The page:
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Walk over poles

The use of walk over poles encourages greater coordination and proprioceptive input, it is essential that they are step over poles and NEVER raised into jumps, for this could damage a puppy’s delicate bone structure.  What you use us is up to you, pieces of dowel, rolled up tea towels, cardboard tubes anything, just use your imagination but keep it safe.

We are all familiar with the mental experiences we need to give puppies in order to encourage them to become well balanced adult dogs, however with the use of the TTouch a whole new avenue of physical stimulation is being opened up.  By using the exercises shown, your puppy can be helped to mature quicker and with less of the issues so commonly experienced.

The walk over poles being used here are a piece of TTouch equipment known as a wand (though you can use almost anything as long as it is safe)  The puppy here is learning to carefully place each foot in turn.  As puppies have very short attention spans, it is important to make sessions short so as not to overexert them.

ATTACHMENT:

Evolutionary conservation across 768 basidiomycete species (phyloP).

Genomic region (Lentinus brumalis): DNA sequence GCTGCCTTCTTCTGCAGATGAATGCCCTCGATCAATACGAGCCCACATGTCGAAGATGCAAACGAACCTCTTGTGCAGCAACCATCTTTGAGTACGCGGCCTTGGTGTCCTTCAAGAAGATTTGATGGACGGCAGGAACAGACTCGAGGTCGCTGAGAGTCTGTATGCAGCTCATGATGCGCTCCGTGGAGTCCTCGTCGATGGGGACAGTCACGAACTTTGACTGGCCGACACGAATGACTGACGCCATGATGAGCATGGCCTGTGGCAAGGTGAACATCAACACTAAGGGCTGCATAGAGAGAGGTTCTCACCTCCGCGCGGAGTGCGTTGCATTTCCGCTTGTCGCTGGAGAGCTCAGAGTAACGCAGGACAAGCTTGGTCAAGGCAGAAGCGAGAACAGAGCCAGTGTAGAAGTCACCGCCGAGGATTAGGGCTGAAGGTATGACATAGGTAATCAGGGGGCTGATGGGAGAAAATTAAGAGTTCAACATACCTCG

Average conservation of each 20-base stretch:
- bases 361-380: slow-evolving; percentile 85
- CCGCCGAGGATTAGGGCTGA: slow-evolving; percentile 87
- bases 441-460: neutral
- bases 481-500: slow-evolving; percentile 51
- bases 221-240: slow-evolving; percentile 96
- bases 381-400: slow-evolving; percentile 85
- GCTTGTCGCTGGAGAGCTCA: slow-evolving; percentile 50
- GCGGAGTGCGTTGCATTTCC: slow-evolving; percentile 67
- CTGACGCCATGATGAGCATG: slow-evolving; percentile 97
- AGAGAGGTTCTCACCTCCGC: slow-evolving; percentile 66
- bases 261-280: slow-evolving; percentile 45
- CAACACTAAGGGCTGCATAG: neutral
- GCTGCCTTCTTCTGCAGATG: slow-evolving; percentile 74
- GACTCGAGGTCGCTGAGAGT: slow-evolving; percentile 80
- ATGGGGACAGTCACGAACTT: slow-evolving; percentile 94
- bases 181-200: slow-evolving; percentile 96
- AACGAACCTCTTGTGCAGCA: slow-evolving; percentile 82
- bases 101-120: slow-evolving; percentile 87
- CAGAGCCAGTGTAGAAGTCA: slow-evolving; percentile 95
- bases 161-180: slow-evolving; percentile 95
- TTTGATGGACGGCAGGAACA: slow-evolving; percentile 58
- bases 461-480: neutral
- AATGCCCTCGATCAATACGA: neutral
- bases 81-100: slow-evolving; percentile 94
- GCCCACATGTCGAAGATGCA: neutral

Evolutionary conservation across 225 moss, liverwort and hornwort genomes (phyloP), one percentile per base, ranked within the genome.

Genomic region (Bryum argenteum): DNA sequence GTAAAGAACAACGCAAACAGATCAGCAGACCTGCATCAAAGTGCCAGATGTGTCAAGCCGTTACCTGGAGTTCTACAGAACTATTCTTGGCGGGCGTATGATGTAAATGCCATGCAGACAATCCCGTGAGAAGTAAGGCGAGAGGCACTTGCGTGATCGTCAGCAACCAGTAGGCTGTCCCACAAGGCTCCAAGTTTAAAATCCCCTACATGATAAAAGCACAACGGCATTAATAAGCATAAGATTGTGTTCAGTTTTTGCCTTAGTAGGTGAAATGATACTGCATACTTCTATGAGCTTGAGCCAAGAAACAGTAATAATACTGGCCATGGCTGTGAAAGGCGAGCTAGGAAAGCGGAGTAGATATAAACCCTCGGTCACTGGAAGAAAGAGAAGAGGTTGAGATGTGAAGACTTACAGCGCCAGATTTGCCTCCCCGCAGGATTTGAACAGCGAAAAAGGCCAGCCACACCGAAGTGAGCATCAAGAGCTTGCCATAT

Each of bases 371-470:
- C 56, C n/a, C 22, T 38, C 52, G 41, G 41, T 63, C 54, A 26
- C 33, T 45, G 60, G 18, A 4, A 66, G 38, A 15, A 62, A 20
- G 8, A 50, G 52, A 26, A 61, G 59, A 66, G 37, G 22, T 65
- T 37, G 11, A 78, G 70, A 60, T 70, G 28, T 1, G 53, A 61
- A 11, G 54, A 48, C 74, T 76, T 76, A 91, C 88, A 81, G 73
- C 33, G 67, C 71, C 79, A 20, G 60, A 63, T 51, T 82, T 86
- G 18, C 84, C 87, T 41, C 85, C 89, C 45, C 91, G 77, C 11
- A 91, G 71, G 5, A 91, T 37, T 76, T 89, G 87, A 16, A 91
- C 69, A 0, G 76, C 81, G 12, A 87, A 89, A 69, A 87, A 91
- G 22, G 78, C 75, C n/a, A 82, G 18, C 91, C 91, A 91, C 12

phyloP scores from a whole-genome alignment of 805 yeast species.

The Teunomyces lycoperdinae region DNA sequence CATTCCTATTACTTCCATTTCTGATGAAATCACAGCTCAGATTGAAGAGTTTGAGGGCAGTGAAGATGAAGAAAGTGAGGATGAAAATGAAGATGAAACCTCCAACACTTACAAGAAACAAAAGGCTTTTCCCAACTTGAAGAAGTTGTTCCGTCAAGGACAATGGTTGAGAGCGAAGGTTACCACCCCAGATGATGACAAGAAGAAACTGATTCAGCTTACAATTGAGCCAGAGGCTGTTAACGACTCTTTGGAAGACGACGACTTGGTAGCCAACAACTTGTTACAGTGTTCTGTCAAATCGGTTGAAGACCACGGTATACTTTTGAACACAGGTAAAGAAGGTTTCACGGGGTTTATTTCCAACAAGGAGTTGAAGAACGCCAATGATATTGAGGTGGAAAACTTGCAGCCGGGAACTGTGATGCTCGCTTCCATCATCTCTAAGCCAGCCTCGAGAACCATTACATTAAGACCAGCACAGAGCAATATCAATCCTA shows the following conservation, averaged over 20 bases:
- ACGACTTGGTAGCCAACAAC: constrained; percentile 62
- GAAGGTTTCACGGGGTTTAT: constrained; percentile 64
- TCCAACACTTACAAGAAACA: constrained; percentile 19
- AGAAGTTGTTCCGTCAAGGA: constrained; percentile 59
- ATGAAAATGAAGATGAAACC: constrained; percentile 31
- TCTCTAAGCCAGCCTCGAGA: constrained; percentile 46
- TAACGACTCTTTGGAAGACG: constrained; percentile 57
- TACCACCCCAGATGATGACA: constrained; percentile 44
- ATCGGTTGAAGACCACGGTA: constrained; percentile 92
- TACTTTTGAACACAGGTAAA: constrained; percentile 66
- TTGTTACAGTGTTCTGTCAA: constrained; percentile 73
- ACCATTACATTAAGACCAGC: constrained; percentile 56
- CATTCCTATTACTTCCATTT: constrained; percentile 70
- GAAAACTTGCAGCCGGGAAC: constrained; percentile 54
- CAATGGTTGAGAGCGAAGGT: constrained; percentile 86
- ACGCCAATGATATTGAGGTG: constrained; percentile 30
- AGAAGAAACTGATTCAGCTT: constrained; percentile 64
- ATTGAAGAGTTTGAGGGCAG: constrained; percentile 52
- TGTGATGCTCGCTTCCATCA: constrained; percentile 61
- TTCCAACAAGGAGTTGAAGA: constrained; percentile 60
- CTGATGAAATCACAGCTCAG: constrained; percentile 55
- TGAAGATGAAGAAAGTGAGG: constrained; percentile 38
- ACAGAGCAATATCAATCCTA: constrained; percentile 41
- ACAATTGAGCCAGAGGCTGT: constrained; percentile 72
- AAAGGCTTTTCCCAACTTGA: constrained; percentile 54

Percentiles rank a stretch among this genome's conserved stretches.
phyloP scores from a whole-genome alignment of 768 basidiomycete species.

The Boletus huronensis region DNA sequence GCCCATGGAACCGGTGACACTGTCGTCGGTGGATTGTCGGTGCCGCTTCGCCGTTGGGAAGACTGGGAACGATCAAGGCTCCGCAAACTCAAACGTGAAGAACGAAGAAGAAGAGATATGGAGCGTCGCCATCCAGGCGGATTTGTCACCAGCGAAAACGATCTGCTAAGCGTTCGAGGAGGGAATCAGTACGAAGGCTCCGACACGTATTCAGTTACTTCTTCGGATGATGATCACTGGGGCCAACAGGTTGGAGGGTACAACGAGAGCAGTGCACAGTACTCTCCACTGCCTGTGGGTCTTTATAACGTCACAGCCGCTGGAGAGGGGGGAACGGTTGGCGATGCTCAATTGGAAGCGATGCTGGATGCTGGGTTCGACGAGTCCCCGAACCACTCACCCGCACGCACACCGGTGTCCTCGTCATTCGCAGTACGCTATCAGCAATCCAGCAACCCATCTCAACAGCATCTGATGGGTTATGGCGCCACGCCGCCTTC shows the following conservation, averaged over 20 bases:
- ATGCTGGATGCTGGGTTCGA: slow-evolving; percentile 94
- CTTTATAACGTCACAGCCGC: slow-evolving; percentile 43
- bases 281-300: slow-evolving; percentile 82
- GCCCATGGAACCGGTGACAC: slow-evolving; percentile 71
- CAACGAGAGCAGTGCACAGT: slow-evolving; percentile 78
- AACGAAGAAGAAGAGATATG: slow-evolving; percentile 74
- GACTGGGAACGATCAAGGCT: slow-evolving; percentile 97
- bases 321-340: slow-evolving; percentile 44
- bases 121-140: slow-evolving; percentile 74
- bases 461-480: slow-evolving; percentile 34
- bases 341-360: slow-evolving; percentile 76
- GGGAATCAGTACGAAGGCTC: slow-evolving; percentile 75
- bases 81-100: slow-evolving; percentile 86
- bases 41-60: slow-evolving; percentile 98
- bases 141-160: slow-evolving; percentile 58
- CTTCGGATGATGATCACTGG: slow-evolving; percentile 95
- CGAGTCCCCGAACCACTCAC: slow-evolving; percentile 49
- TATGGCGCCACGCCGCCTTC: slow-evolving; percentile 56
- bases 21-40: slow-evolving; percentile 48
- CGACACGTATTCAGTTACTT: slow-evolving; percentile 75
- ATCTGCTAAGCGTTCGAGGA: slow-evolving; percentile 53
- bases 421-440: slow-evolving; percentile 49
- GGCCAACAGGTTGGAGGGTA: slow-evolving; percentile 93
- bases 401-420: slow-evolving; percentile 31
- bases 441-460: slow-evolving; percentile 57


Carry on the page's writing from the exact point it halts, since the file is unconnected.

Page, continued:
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Many people are amazed at the differences the TTouch can make to adult dogs; indeed it is proving invaluable to many rescue centres across the country.  If puppies can be offered this simply and revolutionary work from a young age, the possibilities are endless.  Breeders and rescue centres with newborn young can make huge changes to puppies and their future development.  In rescue centres, where socialisation of puppies can be hard to the risk of catching diseases, the TTouch work offers an opportunity to safely develop their minds.  Above all TTouch should be a fun and enjoyable way for every one of us to positively affect the dogs of the future.